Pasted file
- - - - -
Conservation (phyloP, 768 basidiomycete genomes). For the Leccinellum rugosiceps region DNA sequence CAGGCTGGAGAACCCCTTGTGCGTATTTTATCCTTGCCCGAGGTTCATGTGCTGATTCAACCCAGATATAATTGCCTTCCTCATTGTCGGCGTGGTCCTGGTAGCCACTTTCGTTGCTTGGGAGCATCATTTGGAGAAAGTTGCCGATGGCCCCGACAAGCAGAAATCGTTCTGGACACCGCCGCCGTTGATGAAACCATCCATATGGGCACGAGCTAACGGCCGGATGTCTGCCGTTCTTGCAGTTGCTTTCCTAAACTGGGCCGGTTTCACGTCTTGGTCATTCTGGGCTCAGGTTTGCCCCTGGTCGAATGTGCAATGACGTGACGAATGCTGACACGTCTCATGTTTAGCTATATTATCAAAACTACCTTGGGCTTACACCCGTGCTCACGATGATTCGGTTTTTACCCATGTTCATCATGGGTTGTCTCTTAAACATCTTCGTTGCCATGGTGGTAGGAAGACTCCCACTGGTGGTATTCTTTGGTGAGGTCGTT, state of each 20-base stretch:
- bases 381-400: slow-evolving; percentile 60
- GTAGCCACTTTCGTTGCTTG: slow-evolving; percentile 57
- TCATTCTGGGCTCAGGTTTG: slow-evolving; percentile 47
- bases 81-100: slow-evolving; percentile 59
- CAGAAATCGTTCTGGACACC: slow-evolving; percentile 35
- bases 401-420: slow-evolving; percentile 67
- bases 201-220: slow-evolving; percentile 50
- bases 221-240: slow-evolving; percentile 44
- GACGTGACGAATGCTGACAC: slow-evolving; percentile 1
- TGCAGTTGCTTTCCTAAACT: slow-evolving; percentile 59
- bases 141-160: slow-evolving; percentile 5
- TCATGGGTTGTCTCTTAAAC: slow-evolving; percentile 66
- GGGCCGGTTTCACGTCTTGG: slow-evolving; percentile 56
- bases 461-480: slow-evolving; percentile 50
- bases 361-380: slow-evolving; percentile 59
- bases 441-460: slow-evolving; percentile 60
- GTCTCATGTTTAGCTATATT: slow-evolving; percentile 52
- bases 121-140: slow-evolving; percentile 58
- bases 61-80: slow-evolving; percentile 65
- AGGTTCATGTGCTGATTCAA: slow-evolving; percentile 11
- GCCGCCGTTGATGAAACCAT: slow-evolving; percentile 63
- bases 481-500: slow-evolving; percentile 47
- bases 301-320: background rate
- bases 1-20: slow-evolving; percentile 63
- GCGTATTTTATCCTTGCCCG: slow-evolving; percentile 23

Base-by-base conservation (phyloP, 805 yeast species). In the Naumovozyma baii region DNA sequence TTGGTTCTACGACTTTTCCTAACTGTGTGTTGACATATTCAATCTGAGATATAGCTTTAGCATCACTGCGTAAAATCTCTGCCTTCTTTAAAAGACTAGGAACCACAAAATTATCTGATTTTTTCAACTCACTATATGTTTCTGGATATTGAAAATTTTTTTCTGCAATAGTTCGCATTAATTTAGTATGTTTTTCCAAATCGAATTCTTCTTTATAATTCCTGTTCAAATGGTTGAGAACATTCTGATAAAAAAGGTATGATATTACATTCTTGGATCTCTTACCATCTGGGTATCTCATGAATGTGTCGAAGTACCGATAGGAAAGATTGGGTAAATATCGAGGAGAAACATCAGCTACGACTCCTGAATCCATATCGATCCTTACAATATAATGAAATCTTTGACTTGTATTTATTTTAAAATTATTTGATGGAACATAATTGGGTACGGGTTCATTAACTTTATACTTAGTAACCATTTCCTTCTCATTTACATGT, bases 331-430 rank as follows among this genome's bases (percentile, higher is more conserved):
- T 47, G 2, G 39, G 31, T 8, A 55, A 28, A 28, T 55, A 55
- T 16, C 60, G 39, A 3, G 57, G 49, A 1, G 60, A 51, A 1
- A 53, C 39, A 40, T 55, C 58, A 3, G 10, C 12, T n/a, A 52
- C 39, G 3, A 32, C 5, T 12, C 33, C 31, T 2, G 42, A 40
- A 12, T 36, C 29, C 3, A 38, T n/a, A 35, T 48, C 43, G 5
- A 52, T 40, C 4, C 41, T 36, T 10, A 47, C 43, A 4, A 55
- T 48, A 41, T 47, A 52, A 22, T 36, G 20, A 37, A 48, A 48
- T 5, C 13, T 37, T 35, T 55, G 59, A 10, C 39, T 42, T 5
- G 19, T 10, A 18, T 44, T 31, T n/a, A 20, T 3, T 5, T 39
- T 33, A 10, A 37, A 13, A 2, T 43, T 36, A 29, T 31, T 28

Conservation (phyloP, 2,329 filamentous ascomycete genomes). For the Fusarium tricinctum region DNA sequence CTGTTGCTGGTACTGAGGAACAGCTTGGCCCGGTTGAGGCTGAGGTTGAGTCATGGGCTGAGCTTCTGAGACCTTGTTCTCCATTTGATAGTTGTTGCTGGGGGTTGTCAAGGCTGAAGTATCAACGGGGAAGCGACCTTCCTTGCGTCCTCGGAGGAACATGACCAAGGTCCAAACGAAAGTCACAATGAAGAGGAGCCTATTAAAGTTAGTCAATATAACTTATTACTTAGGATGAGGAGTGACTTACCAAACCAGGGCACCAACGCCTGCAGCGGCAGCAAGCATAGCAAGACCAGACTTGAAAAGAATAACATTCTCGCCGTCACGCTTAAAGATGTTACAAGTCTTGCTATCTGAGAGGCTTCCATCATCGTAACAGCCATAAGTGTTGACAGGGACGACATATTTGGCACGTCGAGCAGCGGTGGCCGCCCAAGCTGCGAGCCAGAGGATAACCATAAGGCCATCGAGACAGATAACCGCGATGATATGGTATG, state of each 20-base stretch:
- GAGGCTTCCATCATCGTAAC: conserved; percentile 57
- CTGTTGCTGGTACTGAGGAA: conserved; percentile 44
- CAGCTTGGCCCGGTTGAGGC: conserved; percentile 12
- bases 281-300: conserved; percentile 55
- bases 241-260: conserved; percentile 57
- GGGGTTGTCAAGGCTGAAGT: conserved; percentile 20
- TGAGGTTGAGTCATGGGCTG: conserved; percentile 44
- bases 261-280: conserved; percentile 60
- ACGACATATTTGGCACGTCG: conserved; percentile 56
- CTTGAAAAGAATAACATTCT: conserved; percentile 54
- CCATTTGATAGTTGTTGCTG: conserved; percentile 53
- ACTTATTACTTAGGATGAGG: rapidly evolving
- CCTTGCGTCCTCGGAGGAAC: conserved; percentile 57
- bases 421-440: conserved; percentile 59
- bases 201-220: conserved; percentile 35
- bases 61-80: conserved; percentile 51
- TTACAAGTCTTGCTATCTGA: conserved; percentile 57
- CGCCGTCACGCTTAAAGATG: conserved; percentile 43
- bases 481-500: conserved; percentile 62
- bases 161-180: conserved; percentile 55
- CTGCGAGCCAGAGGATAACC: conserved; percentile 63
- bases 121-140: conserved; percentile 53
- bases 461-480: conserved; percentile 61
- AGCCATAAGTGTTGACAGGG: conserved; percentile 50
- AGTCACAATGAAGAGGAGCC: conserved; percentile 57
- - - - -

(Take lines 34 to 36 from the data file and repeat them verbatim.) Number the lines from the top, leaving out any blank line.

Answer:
- T 48, A 41, T 47, A 52, A 22, T 36, G 20, A 37, A 48, A 48
- T 5, C 13, T 37, T 35, T 55, G 59, A 10, C 39, T 42, T 5
- G 19, T 10, A 18, T 44, T 31, T n/a, A 20, T 3, T 5, T 39